If I knew then ... is a weekly series of essays by small agency founders and executives about what they learned starting out their businesses.
As I look back over my (almost) 40-year career in the business of advertising and marketing, I often recall a line we all lived by when I worked as a young art director at Chiat/Day back in the mid-1980s.
"If you don't come in on Saturday, don't bother coming in on Sunday," we used to say. Another maxim of those halcyon days was the nickname we gave the shop where we so feverishly toiled: ChiatDayNight.
The implication of both aphorisms was obvious. We worked weekends, we worked nights—often overnights. We worked an awful lot. It was a work ethic that stayed with me for years.
So when I started my own agency, it was that mindset I brought to the task. However, now I realize I was only half-right.
The occasional all-nighter can actually be fun, and we still do them at my shop. Not as often as in the early days, but more often than you might think. I've actually found that all-nighters can be profoundly productive, and sometimes it's during those middle-of-the-night sessions that truly brilliant work is realized.
But we try to avoid working weekends as much as possible.
I've come to realize that I was wrong to drag myself into my newly founded shop on so many weekends, and tacitly expect my staff to do the same. Since then I've made it my mission to take as many weekends off as possible, and I encourage the staff to do the same.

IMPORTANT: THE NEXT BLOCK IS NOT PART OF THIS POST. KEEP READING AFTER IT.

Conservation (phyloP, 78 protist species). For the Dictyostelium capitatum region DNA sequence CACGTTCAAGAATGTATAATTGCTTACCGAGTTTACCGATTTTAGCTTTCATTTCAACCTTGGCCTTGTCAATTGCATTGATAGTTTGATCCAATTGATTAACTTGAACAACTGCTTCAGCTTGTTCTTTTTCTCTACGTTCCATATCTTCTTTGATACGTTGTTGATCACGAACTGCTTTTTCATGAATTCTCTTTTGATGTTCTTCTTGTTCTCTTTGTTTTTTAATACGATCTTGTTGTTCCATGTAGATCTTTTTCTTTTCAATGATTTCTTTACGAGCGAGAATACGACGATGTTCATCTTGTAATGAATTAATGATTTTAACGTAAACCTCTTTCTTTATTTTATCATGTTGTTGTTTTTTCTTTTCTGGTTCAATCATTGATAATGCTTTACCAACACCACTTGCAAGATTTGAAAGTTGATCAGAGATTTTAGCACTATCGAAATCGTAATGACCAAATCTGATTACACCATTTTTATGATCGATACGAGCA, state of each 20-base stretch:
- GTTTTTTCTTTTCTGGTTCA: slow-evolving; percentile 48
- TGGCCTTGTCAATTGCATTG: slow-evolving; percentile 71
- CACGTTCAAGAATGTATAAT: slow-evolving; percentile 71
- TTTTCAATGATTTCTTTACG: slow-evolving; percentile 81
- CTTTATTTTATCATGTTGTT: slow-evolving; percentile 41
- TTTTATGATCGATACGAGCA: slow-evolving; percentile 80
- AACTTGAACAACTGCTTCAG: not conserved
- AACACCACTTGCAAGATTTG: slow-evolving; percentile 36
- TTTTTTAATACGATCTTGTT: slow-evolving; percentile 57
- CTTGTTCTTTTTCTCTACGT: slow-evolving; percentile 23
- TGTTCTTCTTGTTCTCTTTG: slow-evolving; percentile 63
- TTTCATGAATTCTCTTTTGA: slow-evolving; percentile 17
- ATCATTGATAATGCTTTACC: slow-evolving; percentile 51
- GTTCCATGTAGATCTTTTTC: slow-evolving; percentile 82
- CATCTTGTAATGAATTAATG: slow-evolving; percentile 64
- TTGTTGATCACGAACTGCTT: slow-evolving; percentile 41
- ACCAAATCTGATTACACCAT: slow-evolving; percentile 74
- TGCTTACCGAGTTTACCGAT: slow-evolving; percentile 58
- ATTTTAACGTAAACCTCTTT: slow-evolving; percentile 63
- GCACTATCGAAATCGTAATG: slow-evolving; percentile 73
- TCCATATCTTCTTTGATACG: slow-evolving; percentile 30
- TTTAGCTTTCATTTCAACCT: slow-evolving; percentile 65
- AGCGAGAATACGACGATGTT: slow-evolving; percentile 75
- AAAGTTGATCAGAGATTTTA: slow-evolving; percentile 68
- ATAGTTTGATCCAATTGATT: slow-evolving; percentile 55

Why? Because the advertising business, like life itself, is really all about time. In the agency business, a staff member's time is sold to the client. Sure, there's a creative "product" at the end of the day, but that product is the result of people taking time to create it. And the client is charged on the basis of how much time it takes to deliver the merchandise.
I've come to view weekends as refueling time—not for the agency and the work we do, but for ourselves. Time to rest, time to think about things other than work, time to spend with our families. Time for ourselves. I believe weekends are there for a reason. They're like mini-Labor Day holidays when we're rewarded with time off to celebrate the work we do during the week. Weekends are time to cherish and take stock. They help us gain and maintain perspective and sometimes even remind us not to take ourselves, or our work, too seriously.
Does this attitude make me a lazy, burned-out old man beaten by the rigid demands of the advertising business? Far from it. Since I've taken this attitude toward weekends I've found that I'm better at my work than ever. My new-business pitches are stronger and I'm more prepared to transform good work into great work than when I was 20 years younger.
I could go on about this, but I think you get my point. Besides, I'm writing this late on a Friday afternoon, and, well, you know…
Matt Smith is CEO and co-founder of SmithGifford